Babushkas of Chernobyl
Distributed by The Video Project, 145 - 9th St., Suite 102, San Francisco, CA 94103; 800-475-2638
Produced by Holly Morris and Anne Bogart
Directed by Holly Morris and Anne Bogart
DVD , color, 52 and 72 min.
High School - General Adult
Aging, Nuclear Accidents, Women’s Health, Soviet History, Documentaries
Reviewed by Susan J. Martin, Acquisitions Librarian, Texas Woman’s University
Date Entered: 7/15/2016
At first glance, Babushkas of Chernobyl seems to be a documentary about the aftermath of the 1986 Chernobyl nuclear disaster. Instead directors Holly Morris and Anne Bogart have captured something much more - a story about independence and love of country and home.
We spend time with several elderly women of the Chernobyl Exclusion Zone, the only permanent residents who are allowed by the Ukrainian government. Their pensions are delivered to them, weather permitting, and a bus takes them to church at Easter. These women are primarily self-sufficient, growing and raising their own food in well-tended backyard gardens, and picking wild mushrooms and berries from the lush, deep forests that have reclaimed the abandoned land. They are relatively healthy octogenarians and happy. The radiation does not bother them.
Morris and Bogart allow the women to tell their stories beginning with how they came back to their homes near Pripyat after the 1986 disaster and forced evacuation. These women have survived much – abusive husbands, deaths of their children, separation from loved ones, even thyroid cancer caused by high radiation levels from working at the power plant during the night of the disaster. Each woman clearly and repeatedly expresses her love for her home; this is where they belong and where they love – radiation and all.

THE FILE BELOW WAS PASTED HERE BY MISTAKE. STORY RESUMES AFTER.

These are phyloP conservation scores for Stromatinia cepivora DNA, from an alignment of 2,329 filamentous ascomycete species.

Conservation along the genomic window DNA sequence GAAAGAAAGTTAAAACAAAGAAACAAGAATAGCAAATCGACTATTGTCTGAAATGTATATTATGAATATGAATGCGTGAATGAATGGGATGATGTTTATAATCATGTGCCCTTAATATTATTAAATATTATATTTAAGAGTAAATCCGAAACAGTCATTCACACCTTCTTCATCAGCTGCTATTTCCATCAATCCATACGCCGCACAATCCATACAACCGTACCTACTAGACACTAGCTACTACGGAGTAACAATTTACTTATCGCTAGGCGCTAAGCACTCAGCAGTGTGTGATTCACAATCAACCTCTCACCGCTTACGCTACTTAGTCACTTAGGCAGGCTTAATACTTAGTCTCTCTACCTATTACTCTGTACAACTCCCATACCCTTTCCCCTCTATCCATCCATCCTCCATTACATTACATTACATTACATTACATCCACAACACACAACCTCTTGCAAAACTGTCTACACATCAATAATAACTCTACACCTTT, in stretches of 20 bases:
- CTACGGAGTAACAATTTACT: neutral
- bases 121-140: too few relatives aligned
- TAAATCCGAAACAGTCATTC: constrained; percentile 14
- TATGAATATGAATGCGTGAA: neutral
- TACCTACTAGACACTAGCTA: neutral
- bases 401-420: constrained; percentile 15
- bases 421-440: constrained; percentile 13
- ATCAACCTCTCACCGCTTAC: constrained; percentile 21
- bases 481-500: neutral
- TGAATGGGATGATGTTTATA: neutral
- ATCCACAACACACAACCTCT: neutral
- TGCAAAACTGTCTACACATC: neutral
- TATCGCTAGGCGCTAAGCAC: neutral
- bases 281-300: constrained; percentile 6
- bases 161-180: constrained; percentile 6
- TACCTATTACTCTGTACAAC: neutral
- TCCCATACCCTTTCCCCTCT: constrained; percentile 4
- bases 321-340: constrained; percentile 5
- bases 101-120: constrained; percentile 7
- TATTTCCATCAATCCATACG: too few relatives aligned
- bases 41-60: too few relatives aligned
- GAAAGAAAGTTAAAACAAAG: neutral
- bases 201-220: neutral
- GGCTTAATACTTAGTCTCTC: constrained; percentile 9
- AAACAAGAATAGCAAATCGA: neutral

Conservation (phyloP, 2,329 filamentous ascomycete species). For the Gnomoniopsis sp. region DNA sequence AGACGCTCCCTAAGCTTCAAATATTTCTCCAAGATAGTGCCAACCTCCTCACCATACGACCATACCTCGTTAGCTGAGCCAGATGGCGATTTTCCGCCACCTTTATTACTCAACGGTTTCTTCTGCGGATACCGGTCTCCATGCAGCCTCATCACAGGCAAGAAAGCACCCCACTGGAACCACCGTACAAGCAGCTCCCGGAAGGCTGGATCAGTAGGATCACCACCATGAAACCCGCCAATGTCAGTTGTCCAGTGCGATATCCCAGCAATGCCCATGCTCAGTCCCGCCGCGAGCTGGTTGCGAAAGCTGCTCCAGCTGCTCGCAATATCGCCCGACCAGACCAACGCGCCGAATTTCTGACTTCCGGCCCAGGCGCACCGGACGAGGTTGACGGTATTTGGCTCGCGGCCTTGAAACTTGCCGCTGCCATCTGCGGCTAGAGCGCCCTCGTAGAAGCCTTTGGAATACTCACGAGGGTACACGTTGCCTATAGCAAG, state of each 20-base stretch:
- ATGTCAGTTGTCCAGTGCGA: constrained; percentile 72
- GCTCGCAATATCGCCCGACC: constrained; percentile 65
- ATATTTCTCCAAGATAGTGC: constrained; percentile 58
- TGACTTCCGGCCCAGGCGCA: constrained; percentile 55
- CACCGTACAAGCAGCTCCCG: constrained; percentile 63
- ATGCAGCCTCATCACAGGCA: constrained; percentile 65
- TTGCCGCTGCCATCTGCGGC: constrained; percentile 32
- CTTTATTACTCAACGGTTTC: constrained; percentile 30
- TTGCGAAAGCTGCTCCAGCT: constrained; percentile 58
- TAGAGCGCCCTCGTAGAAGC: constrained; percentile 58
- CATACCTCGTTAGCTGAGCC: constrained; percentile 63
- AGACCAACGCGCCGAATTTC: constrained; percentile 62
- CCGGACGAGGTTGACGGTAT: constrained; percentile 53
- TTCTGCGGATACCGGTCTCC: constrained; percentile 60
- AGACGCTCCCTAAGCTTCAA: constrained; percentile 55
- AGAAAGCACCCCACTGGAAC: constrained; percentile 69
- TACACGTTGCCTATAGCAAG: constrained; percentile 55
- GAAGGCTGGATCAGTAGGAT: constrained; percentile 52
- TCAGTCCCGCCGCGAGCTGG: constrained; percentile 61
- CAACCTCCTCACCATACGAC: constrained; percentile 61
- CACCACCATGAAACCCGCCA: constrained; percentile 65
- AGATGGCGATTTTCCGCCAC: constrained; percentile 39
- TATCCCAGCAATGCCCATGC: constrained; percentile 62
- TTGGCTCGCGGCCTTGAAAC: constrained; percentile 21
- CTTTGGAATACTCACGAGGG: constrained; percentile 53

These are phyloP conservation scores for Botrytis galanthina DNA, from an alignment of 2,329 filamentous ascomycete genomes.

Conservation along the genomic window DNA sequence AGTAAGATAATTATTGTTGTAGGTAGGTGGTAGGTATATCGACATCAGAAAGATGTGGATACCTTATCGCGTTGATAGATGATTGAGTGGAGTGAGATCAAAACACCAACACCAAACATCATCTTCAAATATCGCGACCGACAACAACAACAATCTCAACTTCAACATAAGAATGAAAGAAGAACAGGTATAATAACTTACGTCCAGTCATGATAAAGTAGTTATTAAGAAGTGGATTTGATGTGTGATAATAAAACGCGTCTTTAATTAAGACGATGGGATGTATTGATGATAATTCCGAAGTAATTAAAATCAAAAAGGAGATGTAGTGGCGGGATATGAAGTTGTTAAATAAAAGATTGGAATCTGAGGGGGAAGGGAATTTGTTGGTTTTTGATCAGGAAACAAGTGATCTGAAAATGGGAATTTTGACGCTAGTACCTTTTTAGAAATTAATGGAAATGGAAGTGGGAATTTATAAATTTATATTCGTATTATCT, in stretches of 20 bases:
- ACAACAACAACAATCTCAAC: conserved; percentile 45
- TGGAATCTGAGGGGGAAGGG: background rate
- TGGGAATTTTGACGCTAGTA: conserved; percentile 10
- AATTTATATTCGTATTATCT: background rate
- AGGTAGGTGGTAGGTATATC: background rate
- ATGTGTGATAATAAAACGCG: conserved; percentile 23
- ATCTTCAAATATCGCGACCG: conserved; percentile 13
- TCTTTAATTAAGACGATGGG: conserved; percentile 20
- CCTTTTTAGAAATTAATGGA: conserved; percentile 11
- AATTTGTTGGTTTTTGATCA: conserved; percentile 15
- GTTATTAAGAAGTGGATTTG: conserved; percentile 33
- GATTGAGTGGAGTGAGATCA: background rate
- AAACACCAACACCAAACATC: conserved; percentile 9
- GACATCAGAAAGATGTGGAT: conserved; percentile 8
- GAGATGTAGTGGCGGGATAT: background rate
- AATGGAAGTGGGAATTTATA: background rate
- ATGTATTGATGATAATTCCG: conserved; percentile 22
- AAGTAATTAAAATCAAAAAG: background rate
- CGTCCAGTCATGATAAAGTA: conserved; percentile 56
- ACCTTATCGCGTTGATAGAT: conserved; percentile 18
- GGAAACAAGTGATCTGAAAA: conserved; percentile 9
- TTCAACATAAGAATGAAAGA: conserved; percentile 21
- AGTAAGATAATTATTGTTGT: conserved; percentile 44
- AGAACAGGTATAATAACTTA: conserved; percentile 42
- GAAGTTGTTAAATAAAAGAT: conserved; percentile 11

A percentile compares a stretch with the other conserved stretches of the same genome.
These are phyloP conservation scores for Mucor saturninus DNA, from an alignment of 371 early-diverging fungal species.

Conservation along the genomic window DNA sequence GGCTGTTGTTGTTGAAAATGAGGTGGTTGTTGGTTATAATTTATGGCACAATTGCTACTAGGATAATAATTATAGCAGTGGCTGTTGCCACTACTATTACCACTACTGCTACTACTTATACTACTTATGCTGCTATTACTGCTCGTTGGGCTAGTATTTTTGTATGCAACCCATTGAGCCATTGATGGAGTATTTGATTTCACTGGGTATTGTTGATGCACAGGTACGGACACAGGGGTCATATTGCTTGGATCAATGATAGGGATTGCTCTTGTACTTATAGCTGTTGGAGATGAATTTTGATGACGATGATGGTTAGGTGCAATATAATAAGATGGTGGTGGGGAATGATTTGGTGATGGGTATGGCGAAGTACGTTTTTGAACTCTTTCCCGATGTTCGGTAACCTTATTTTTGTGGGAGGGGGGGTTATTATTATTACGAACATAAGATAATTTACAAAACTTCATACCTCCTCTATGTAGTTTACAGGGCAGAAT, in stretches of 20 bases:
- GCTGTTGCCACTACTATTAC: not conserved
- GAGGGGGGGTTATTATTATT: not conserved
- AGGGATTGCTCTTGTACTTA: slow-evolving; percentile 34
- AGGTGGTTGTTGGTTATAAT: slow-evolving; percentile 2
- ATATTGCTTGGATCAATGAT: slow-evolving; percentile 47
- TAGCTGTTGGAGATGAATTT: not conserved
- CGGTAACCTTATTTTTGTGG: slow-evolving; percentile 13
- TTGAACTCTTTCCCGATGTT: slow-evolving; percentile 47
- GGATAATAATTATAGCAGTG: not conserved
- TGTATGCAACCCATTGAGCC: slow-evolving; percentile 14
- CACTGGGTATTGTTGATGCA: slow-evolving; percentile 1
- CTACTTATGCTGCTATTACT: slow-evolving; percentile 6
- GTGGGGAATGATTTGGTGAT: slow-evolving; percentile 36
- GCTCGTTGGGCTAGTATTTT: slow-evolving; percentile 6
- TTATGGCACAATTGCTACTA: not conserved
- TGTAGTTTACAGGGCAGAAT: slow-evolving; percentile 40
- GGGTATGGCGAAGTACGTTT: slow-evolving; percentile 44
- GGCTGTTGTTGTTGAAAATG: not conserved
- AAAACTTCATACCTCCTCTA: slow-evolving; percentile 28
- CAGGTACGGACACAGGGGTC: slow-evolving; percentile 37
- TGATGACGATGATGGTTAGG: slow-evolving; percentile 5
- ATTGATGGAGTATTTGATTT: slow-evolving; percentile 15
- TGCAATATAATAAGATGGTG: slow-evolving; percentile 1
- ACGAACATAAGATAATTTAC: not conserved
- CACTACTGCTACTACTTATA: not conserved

Our visits with the babushkas are contrasted with footage with academic and government experts who measure the Exclusion Zone’s radiation levels and take samples of drinking water and food to analyze. These experts explain why the babushkas are foolish for living where and how they do. These experts “know.” However, they cannot explain the babushkas. These women defy the odds. They have, in many cases, outlived their fellow Chernobyl survivors who did not return, but remained in Kiev and other cities after evacuation. We meet a second group of elderly Chernobyl survivors, ones that did not return. They are profoundly sad and lament their loss of home. By including this group, Morris and Bogart provide a brilliant and stark foil to our laughing, dancing, joking babushkas.
This film comes highly recommended and is appropriate for high school through general adult audiences. It would be a fine complement for Russian studies, women’s studies, general science, sociology, and health studies courses. The DVD has two cuts of the film, 52 and 72 minutes. Both versions are worth viewing, as is Holly Morris’s TED Talk available at the official website.